We had high hopes for Saturday morning. The Zoo or something equally ambitious. Instead, all of a sudden it was 10:30 am, some of us were still in our pajamas playing Solitaire on Boy's Christmas present (I can stop at any time. I do not have an addiction.) and we settled for a family trip to Costco.
Girl lobbied to stay home so she could feed her addiction to Candy Crush (clearly, poor genes).
We pulled into the parking lot, pleasantly surprised to find the Mall in normal operating status as opposed to I-STILL-NEED-CHRISTMAS-PRESENTS-GET-OUTTA-MY-WAY mass rudeitude. There were actual open spaces. However, as we approached the doors on foot, we noticed a fire truck parked outside of Panera and black smoke coming out from some mall structure. Normally, not a good sign. We were unable to pinpoint the location of the smoke, aside from "not near Costco" and "over there yon." No one seemed to be alarmed. No one was running out screaming or anything. Although, I did note that at the other 2 entrances we could see across the parking lot had small masses of people outside them. Of course, we just walked right in.
Inside, there were alarms blaring but, again, no one seemed to notice. People were enjoying their lunches in Chipotle and the Costco food court merrily. Outside of Costco, I ran into a mom from school and we casually chatted wondering about how worried we should be about the fire. I felt a tad uneasy, imagining scenarios of being trapped in a Costco ablaze with flames with burning rafters falling from the warehouse ceiling, however, NO ONE WAS ALARMED. I trusted that if there really was a threat, we would not be able to waltz right in to our certain deaths. I realize this is probably flawed logic to rely on the people who run this particular mall outfit.
We were shopping inside for about 10 minutes when I happened to look towards the entranceway we had come through and saw that they pulled the the door down and weren't letting people in anymore. Er, trapping us to our deaths! I informed The Husband who was clearly much less worried than me, and he suggested I take the kids out first while he finished. This seemed like a fine idea. Women and children! Evacuate the area!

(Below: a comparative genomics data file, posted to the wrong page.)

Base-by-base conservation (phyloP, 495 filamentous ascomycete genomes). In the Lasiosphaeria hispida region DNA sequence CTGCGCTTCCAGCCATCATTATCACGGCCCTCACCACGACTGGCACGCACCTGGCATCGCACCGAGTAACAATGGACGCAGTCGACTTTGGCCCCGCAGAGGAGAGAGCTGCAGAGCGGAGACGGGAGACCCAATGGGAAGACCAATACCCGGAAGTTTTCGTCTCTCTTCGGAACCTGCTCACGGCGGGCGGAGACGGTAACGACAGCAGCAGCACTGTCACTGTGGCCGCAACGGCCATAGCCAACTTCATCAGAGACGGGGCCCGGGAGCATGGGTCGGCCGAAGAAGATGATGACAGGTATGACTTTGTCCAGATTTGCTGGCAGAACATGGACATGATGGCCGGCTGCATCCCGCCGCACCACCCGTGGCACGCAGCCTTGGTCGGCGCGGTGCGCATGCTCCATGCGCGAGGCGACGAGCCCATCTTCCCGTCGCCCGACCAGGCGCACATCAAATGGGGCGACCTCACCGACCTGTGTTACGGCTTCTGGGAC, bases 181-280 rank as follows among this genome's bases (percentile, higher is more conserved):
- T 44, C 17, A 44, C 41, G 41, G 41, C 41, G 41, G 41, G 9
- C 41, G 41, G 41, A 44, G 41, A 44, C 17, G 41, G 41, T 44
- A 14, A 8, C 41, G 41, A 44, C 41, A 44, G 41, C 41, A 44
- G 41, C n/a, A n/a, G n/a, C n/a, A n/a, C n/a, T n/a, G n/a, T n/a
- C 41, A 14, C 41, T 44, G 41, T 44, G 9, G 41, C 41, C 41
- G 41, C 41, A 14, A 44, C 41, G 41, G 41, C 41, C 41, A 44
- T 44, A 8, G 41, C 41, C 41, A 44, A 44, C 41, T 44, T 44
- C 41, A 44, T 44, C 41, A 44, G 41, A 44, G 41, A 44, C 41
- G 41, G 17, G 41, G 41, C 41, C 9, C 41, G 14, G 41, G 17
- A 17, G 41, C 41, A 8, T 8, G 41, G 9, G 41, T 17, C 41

I dragged the three across the warehouse, happy to find that the exit doors were open allowing us to walk out into the Mall. Most of the Mall was empty, Chipotle had closed down and evacuated, and we joined the stream of people casually exiting Costco. There was a large herd of people who were outside of the Mall exit, not allowed to enter the building. We joined them and I found a seat on a nice flatbed cart (the kind that you get at Costco when the massive double-wide Costco shopping cart won't do) to wait for The Husband, ready to text him if I assessed the situation to require immediate abandonment of our mega foodstuffs haul. The kids immediately domineered a train of 3 flatbed carts right behind me, standing on them and trying to roll the thing back and forth with their body weight.
I sensed that the fire was in decent control as a) no more black smoke; b) another fire truck came in but without the sirens or anything, casually coming through to provide moral support or something. My kids, though, created quite a scene with their flatbed cart play. They were joined by 2 sisters, around Girl's age, and all engineered a fun game of maneuvering the flatbed train at slow speeds to and fro with their rocking and slow-velocity pushes. Neighboring kids in the crowd looked on with longing and delight. Girl was in prime form, directing the train, assigning "rooms" along with the other older girl. This is 8, I thought, watching her engage in such imaginative play and directing the smaller kids. They all had a blast.
Soon, The Husband rolled out with his full cart. He noted that the cashiers seemed to be a little more pressed to get people out of there, and in their rush, made some ringing-up errors that he had to get fixed. Exit traffic was pretty horrid given that the whole Mall closed down. We passed so many cars trying to get in, though. Alas, they would find out soon enough their efforts were in vain.
All in all, a much more exciting outing than originally anticipated. Probably even more so than the zoo where most animals are sleeping anyway.